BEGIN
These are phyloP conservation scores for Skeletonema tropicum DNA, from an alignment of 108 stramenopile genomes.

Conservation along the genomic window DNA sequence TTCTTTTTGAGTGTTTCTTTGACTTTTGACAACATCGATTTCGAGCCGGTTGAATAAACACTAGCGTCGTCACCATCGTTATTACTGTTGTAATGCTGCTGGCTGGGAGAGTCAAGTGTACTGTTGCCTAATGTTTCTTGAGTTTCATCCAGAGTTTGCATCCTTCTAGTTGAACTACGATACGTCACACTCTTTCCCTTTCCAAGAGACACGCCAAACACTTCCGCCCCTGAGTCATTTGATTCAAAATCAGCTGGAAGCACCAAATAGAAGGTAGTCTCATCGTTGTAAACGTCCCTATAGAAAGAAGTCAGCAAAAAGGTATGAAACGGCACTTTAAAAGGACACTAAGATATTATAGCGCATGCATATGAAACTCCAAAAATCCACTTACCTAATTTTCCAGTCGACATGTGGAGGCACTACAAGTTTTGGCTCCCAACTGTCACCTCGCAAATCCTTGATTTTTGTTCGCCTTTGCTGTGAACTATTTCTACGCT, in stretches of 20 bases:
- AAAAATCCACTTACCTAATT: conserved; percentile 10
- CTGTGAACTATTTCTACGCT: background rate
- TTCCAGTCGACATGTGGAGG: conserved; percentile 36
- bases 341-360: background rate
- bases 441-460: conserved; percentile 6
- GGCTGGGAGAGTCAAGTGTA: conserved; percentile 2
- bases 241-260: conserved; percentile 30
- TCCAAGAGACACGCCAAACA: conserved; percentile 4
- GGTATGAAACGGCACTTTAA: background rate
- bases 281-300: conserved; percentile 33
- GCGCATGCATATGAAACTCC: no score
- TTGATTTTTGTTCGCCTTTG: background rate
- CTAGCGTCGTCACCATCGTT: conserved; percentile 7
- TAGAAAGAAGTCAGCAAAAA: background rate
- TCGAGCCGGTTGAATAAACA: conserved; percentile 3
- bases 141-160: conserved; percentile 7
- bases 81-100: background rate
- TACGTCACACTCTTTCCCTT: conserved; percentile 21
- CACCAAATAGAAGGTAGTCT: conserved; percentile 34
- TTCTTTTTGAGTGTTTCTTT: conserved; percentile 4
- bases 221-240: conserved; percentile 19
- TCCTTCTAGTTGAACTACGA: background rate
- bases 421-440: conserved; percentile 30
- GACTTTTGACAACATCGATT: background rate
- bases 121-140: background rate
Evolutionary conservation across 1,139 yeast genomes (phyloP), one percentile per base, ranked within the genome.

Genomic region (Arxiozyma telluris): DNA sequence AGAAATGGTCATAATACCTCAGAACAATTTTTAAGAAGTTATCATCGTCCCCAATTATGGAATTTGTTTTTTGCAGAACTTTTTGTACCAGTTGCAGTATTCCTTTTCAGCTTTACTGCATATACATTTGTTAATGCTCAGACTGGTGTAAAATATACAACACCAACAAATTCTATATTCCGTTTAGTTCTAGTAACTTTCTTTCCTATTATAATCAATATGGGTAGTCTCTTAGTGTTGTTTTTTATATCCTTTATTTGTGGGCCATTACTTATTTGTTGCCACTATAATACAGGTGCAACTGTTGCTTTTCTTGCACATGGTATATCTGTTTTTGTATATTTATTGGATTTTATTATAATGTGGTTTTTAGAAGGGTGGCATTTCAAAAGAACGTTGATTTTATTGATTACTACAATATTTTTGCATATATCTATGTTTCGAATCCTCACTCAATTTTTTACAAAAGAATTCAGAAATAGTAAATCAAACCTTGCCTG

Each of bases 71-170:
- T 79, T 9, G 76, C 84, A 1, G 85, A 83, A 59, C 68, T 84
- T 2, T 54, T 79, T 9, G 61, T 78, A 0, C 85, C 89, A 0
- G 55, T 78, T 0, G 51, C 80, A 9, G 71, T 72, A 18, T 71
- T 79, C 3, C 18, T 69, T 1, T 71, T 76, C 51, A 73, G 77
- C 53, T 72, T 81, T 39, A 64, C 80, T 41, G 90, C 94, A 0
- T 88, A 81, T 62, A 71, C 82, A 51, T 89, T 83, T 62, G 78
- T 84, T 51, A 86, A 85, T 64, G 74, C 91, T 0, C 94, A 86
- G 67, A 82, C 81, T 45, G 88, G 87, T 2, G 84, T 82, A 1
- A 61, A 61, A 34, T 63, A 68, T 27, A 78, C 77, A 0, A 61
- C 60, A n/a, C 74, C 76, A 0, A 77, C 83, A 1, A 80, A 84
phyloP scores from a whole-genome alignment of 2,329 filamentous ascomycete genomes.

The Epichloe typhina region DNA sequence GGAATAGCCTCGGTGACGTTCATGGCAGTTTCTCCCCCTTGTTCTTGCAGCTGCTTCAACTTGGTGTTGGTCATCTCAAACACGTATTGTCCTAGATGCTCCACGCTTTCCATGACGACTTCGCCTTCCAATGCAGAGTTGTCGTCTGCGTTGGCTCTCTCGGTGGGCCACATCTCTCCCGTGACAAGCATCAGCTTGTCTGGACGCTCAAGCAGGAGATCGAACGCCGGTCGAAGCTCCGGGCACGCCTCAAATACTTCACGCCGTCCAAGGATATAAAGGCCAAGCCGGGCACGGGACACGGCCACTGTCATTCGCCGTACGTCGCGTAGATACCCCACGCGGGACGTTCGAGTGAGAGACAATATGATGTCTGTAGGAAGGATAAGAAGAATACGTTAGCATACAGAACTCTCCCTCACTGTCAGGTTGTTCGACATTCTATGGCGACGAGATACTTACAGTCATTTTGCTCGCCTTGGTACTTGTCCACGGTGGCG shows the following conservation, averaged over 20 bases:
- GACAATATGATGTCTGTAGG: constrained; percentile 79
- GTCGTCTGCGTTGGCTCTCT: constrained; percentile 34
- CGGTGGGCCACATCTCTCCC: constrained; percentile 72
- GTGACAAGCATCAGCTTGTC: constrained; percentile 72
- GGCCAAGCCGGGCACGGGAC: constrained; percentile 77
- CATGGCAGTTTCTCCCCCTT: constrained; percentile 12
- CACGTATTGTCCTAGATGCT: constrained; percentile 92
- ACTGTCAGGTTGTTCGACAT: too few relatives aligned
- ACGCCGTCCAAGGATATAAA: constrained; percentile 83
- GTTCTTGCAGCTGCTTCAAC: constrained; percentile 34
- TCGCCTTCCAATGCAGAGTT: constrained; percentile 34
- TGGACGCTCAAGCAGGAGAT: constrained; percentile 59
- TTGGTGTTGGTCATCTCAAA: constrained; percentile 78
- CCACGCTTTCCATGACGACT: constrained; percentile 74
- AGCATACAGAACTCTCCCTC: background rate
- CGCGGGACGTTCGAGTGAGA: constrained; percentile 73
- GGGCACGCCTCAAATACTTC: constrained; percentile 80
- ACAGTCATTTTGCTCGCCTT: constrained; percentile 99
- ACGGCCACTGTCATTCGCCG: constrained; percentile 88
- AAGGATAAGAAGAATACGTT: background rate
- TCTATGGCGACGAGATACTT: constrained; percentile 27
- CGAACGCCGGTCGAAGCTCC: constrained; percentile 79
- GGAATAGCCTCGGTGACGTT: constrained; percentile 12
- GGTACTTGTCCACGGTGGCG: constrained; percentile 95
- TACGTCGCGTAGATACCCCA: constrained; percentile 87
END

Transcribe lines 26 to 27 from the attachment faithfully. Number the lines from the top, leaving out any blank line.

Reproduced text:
- GACTTTTGACAACATCGATT: background rate
- bases 121-140: background rate